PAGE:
Are you traveling anytime soon with an insane volume of office work breathing down your neck? If yes, you might want to throw yet another gadget into your backpack before heading out. Yes, you guessed it right. It is a travel router that you need.
Portable, sleek, and multi-faceted! This is what a travel router feels like. But what exactly is it, from a technical perspective? Well, it isn’t anything complicated but a more compact version of a standard router.
It still does the same job of connecting multiple devices to a wider network or internet, depending on availability. Now that you know a bit about them, here are some of the important features to look for, before you can consider investing in one:
- Sleek form factor
- Battery-run setup
- Adequate number of ethernet ports
- Latest wireless standard
- MU-MIMO support
- Proper ventilation
- VPN support
- SIM-card support
- USB port
While the list continues to grow, these are some of the vital traits that you must look for in a travel router, provided you want it to cover every base and manage every form of professional workload.
Different Types of Travel Networking Equipment
The type of travel networking equipment you want to purchase depends on several factors, including the nature of your work, the number of devices you want to connect, availability of the internet at a given location, the number of non-wireless products around, nature of the primary internet supplying device, and even the security safeguards you prefer.
Depending on these requirements, here are the travel routers that need to be considered:
If you have a steady wireless connection around and you simply want to bring it straight to your devices, a repeater or a portable Wi-Fi extender seems like a good choice. Purchasing this form of the router makes sense if you want something for your office or home but do not want to allocate a lot of space to place a full-fledged extender.
2. Access Points
Some travel routers need to have several ethernet ports, preferably WAN, for them to haul internet from non-wireless devices, like modems. Therefore, if you are moving to a place at only has active internet for basic tasks, a travel router capable of working in the AP mode can help you pull internet connectivity for your smart devices.
3. SIM-Based Routers
Can travel routers work if the place you are heading towards doesn’t have a dedicated internet connection in the first place? Well, it still can if your travel router has a SIM card slot to make use of the 4G LTE connection, thereby working as a portable hotspot of sorts.
If you want to connect multiple networks together, especially to get hold of a completely separate and secure network for your devices to work with, you are better off investing in a bridge-like travel router.
5. Client Mode Routers
In case you only have non-wireless devices around or a laptop with a broken wireless adapter, you would want a travel router that can work in the client mode, courtesy of the multiple ethernet ports for each.
In addition to these variants, you can even consider investing in single and dual-band travel routers, completely wireless routers with battery backup, and other models, based on individual preferences.
You can even select routers based on the wireless standard. While a Wi-Fi 6 router is always the best option, Wi-Fi 5 devices aren’t bad either. Still, if you just want to focus more on the coverage and less on speeds, Wi-Fi 4 or 802.11n routers can be considered.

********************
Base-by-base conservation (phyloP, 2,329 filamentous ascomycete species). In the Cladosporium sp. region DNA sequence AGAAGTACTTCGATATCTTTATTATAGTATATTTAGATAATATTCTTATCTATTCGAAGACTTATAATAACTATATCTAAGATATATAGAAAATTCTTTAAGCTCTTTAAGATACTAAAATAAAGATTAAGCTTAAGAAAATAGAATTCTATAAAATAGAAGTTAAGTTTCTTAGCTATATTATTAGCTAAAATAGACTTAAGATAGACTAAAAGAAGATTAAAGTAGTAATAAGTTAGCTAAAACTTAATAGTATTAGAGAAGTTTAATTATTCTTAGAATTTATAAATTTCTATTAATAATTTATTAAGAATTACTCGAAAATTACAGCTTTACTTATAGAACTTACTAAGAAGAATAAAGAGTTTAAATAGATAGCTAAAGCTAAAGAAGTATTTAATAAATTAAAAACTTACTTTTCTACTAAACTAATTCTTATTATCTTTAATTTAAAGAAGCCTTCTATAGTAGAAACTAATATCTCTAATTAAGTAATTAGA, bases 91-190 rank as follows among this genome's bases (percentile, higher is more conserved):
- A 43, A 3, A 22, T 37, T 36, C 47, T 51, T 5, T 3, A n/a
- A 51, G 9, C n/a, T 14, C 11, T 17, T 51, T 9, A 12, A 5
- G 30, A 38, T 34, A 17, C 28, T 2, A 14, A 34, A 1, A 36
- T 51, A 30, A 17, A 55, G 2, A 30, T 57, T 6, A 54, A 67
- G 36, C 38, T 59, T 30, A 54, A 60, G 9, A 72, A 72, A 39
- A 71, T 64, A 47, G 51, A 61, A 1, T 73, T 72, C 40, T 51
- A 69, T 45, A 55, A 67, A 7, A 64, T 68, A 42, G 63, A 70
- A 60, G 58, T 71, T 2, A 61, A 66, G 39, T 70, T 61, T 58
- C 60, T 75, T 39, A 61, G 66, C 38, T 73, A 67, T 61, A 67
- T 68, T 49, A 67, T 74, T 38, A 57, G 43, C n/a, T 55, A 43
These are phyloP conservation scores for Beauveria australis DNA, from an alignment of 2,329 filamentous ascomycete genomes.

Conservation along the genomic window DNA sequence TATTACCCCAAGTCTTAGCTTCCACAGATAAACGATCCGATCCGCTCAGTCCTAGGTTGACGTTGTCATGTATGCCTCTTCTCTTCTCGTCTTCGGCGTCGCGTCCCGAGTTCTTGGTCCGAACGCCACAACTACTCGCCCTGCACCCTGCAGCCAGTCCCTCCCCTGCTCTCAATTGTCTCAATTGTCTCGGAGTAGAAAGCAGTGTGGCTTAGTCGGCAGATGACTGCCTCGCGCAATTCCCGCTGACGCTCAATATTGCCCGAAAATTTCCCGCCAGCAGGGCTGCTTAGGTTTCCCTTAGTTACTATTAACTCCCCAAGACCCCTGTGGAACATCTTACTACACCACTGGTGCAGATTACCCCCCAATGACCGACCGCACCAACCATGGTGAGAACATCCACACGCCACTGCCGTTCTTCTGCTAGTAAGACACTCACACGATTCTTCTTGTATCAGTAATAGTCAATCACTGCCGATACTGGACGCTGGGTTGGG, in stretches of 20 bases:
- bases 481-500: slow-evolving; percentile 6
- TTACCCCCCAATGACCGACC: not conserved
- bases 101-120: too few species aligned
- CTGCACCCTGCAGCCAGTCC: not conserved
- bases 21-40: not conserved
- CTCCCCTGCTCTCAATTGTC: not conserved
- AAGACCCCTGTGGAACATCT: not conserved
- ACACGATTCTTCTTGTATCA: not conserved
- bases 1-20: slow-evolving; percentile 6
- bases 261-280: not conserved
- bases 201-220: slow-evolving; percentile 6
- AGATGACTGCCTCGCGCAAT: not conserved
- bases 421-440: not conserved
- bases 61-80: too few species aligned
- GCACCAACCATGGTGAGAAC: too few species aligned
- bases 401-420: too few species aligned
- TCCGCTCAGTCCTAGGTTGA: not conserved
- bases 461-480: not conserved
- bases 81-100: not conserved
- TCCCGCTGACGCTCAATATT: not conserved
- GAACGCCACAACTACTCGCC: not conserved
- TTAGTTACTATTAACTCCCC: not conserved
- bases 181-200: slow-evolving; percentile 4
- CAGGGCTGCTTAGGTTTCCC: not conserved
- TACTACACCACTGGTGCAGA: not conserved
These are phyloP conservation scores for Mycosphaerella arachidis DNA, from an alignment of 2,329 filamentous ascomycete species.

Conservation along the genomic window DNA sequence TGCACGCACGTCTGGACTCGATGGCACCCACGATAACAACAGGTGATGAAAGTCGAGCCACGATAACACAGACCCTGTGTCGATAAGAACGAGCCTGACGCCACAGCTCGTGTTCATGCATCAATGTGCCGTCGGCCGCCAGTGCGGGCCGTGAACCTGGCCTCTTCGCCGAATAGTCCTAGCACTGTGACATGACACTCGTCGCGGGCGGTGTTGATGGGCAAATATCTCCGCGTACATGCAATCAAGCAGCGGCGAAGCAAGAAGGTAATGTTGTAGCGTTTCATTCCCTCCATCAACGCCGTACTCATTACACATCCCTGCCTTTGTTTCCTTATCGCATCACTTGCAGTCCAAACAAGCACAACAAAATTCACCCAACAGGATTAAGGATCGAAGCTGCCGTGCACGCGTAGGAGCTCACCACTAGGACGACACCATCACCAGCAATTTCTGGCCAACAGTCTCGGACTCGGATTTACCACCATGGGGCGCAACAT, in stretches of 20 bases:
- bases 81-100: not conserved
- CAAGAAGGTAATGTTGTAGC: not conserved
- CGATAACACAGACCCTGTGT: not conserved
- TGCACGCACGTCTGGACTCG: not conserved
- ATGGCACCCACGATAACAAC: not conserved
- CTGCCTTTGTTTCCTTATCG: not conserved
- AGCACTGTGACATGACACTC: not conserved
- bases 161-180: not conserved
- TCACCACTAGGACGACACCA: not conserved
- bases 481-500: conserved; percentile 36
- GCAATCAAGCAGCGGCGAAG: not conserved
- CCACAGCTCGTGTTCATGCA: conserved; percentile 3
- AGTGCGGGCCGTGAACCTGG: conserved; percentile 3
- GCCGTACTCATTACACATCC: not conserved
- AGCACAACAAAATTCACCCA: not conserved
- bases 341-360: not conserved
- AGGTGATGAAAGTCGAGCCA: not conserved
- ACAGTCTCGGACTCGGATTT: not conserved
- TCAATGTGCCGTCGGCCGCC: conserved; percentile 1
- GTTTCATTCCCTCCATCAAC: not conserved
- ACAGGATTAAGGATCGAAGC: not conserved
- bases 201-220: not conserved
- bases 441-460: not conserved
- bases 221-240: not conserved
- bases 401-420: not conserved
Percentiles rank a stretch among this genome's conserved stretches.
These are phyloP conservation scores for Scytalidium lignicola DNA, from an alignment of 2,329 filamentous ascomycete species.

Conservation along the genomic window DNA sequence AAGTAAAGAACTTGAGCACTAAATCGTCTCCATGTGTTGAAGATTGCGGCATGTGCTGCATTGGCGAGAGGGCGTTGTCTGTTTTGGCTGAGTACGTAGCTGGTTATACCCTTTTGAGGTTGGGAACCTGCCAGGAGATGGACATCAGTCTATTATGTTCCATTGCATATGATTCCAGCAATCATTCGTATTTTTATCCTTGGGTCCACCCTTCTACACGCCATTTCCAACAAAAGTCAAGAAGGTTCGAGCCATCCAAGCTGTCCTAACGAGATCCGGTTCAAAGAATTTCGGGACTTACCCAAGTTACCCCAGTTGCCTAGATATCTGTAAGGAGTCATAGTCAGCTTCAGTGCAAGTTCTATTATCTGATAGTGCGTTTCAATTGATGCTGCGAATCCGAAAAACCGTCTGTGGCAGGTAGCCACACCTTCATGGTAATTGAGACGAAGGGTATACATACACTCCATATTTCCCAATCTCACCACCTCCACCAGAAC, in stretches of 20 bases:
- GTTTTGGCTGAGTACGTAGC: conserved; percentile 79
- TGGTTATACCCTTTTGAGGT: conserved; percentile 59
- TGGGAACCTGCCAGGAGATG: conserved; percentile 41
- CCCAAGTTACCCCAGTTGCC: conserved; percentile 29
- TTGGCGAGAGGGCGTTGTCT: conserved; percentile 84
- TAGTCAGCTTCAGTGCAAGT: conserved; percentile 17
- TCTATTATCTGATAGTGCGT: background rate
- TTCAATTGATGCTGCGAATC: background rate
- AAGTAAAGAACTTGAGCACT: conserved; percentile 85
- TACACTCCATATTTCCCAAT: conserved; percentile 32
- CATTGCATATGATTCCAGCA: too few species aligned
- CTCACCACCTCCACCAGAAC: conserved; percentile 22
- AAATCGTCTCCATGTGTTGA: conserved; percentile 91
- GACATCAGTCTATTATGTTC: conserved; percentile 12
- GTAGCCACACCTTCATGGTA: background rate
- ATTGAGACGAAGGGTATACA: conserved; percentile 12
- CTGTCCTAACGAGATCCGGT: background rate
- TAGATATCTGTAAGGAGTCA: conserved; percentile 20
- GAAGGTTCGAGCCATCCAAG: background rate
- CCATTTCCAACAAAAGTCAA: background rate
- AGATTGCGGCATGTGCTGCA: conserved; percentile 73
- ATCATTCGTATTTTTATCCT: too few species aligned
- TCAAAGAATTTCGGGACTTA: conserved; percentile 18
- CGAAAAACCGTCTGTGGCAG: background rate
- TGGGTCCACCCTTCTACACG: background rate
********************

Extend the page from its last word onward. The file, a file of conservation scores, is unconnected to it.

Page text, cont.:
Finally, it is important for the travel routers to be flexible when it comes to the power source. While most routers still come with adapters, you can even opt for battery-run ones or devices with PoE or Power-over-Ethernet functionality.
How do Travel Routers Work?
Travel routers, inherently, have the same skill sets as traditional routers. However, they are just way more portable and exceptionally good at connecting to existing public wireless networks and eventually extending the same to smart and non-wireless devices.
Depending on the type of router you purchase, you can either:
- Extend the existing public Wi-Fi network as a private network
- Bridge the same for getting hold of a newer network
- Connect to non-wireless devices
- Connect directly to the public wireless device as an access point.
Also, once you have a travel router with you, your devices need not establish a direct connection with the main internet source, thereby saving you a lot of time and effort.
Your router becomes the hub, which then secures the network and even allows the connected devices to share data between them, in case the router has NAS functionality in the first place.
Certain devices, mostly with OpenWRT firmware, offer VPN integrations and a wide range of other open-source functionalities that allow you to secure the device further.
Pros & Cons of a Travel Router
- Ability to add multiple devices to a single routing setup
- Secure private network
- Ability to stay even more secure over hotel networks with VPN support
- Some travel routers even offer WPA2 encryption
- Can support both wired and wireless connectivity
- Some routers allow data sharing over networks
- Can work as a wireless extender when at home
- The external power supply can be a bottleneck
- Coverage can be an issue at times
- Single-band routers compromise on near band throughput
- Not all come with app support
- Not meant for gaming and 4K streaming
Now that you know a fair bit about travel routers, you need to ask yourself a simple question, i.e., ‘Are travel routers cut out for you’.
Well, if you are a professional who needs to work even while traveling, a travel router is a necessary investment. They let you connect several devices to the internet with ease and even let you extend the internet at home.
Regardless of whether you need one or not, it is still better to keep an updated one handy to ensure that you never run out of internet, even while traveling to the remotest of places.